Empowered Flower Girl encourages a shade-free summer

New campaign aimed at eliminating cyberbullying and relational aggression

No Shade Just SmilesWhether you call it “drama,” “beef,” or “throwing shade,” online conflict via social media is impacting the way young people communicate and relate to one another. Tension in and out of the classroom is being fueled by Facebook fallouts and Yik Yak attacks.

Empowered Flower Girl (EFG) advises youth and parents alike to monitor online interactions and behavior.

Results from a recent Wayne State University study found that 54 percent of youth were involved in online abuse.

This summer, Empowered Flower Girl is encouraging kindness and working to thwart meanness with its “No Shade. Just Smiles.” campaign.

“Parents and teens play a vital role in eliminating cyberbullying,” said Rasheda Kamaria, EFG chief empowering officer and founder. “If you’re experiencing conflict with someone, avoid sending mean text messages and posting shade-filled status updates. Have a conversation with that person if possible or if the situation is serious, seek help from a mediator.”

When there is a threat of violence or if a crime has been committed, call 9-1-1.

Seeking solutions to cyberbullying, drama, relational aggression or other social/communication challenges among teens in your school or community? Empowered Flower Girl offers engaging workshops, programs and content that tackle these issues.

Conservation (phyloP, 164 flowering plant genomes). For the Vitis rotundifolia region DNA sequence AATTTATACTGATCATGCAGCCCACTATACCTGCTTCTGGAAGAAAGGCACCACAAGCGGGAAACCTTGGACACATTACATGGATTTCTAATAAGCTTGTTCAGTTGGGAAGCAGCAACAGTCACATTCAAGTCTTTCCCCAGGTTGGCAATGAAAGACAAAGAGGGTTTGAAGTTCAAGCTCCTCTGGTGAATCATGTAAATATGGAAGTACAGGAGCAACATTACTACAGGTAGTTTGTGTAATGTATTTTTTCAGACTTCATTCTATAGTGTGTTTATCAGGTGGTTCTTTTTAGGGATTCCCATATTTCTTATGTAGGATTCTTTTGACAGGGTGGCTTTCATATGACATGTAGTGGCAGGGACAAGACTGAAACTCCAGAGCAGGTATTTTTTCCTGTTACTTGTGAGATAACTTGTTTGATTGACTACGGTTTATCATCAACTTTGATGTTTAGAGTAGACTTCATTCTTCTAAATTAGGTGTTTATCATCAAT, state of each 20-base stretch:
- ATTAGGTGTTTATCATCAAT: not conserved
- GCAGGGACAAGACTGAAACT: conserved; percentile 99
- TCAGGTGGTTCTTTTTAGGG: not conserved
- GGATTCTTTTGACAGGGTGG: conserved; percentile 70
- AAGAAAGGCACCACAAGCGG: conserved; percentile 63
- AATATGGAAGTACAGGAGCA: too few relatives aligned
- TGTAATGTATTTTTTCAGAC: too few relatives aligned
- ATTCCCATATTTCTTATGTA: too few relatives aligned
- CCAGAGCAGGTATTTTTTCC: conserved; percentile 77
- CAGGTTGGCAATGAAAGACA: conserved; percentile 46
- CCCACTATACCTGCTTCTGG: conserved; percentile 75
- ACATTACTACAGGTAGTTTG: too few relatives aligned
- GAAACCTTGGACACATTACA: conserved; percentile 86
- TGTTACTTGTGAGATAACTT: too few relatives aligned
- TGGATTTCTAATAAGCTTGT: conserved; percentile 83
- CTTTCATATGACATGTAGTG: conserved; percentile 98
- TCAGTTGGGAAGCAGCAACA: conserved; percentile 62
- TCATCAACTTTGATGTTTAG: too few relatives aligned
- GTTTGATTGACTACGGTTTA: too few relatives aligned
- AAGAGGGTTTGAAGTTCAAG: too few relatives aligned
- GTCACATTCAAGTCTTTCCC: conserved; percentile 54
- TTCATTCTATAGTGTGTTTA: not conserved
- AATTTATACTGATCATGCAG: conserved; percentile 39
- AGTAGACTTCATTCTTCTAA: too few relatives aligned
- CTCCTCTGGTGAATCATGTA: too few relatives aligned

For more information, visit http://www.empoweredflowergirl.com. Join the conversation with #NoShadeJustSmiles. “We want teens to break the internet with positivity,” Kamaria said.

Teens: Keep it classy online

Empowered Flower Girl helps parents navigate social media with Social Secrets workshop
Empowered Flower Girl helps parents navigate social media with Social Secrets workshop

I often wonder do teens truly understand the impact of their social interactions. In particular, how their online activities and interactions affect their chances of getting into college, hired for internships and scholarships.

With today’s competitive job market, teens should be conscious of their digital footprint. We’re not trying to thwart freedom of expression and opinion, but we encourage young people to think before they tweet.

Some corporations and even college admissions staff are turning to social networking to evaluate and recruit employees and students.

From posting expletive-filled rants and inappropriate photos to retweeting explicit lyrics from popular songs, we’ve seen it all.

As parents, aunts, uncles, mentors and educators we must have conversations with our school-aged relatives and students about how they’re using social media.

We encourage youth to use social media for good and as a learning tool. But we also have an obligation to help them become responsible, conscious social citizens.